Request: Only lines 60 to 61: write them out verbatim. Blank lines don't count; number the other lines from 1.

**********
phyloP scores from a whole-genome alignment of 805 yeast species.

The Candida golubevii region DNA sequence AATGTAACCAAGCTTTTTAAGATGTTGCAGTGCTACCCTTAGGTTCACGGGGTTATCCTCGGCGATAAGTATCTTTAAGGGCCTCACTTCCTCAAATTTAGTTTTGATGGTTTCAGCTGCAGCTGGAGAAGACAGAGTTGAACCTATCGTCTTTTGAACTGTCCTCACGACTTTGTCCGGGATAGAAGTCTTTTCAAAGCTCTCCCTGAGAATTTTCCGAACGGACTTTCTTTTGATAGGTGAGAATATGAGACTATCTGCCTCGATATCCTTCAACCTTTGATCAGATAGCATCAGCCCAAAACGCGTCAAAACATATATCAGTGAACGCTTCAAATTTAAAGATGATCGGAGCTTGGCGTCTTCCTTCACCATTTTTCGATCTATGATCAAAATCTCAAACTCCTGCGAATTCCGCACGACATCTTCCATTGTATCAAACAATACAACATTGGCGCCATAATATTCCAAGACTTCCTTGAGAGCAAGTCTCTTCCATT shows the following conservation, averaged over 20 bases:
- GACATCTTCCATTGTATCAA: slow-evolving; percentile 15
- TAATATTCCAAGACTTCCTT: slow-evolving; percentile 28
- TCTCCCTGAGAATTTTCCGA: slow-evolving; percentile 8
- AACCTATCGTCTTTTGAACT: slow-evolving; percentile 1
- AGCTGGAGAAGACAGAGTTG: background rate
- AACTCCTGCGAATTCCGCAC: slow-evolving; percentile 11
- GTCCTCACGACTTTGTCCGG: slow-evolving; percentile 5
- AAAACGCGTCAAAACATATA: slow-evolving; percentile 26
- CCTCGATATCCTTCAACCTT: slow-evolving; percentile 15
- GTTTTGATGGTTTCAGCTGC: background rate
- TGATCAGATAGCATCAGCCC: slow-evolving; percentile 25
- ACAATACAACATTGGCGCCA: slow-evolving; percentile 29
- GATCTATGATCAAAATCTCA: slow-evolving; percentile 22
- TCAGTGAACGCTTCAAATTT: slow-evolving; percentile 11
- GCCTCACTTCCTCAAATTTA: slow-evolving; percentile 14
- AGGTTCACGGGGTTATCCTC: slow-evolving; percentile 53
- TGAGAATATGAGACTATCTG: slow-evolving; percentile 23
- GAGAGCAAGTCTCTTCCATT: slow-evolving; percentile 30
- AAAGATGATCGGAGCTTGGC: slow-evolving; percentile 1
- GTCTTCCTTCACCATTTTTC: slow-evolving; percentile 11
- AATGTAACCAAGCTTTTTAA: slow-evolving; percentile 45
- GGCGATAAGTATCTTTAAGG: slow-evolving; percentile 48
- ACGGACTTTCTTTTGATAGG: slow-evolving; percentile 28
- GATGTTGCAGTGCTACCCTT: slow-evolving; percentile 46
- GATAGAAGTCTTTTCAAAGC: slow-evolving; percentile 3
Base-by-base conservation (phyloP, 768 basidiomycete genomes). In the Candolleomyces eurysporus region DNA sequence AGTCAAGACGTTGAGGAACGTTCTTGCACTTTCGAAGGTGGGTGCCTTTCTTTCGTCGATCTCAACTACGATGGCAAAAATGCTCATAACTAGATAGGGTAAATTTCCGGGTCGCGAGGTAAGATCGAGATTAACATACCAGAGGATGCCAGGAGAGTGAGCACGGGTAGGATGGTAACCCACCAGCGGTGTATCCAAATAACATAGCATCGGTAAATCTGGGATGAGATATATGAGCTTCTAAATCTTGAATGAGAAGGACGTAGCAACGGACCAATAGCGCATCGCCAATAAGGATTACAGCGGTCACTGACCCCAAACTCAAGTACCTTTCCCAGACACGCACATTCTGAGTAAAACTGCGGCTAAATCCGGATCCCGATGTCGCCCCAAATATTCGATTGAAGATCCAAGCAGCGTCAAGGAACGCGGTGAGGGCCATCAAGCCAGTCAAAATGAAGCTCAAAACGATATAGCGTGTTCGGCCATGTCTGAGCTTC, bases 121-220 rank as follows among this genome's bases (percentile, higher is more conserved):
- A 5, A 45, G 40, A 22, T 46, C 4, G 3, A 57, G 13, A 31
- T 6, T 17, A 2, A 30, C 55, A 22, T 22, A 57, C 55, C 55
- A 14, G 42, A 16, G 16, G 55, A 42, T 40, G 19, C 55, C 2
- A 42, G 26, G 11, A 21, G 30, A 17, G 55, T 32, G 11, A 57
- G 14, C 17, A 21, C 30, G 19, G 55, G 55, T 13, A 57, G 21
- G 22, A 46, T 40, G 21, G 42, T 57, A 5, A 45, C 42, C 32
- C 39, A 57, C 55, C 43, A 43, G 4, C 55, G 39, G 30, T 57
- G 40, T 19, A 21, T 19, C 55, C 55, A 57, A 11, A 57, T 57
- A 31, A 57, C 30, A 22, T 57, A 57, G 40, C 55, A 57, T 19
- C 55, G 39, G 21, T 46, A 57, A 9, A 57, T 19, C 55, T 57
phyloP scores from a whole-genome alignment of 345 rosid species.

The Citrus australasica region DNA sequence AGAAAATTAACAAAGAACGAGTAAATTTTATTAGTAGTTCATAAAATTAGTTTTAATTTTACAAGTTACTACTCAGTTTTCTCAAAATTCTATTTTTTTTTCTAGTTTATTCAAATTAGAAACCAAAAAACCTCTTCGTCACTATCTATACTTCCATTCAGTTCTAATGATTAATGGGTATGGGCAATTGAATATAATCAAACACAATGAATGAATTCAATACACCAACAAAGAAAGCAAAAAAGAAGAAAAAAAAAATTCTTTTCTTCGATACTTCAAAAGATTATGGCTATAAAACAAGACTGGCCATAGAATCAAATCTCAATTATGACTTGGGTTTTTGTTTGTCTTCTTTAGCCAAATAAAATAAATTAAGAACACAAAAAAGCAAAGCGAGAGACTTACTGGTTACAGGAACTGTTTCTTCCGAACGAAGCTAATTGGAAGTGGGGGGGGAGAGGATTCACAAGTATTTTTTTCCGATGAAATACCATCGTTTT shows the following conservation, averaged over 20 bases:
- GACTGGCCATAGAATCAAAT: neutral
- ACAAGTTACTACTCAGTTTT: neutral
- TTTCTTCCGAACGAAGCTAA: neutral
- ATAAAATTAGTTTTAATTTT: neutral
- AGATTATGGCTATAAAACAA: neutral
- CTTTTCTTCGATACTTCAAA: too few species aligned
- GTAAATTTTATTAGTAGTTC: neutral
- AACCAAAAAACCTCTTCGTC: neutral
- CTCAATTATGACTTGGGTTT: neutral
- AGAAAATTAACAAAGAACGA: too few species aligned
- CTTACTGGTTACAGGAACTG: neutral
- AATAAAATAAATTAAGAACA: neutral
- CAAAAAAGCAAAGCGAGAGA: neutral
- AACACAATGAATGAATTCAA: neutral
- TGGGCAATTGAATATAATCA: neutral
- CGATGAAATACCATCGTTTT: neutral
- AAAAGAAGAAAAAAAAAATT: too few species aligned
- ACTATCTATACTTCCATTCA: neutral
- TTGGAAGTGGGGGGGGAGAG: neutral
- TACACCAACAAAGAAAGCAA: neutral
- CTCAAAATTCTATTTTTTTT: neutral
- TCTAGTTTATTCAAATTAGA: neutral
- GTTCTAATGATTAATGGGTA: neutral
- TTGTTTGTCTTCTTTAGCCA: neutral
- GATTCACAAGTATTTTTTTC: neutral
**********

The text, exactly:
- TACACCAACAAAGAAAGCAA: neutral
- CTCAAAATTCTATTTTTTTT: neutral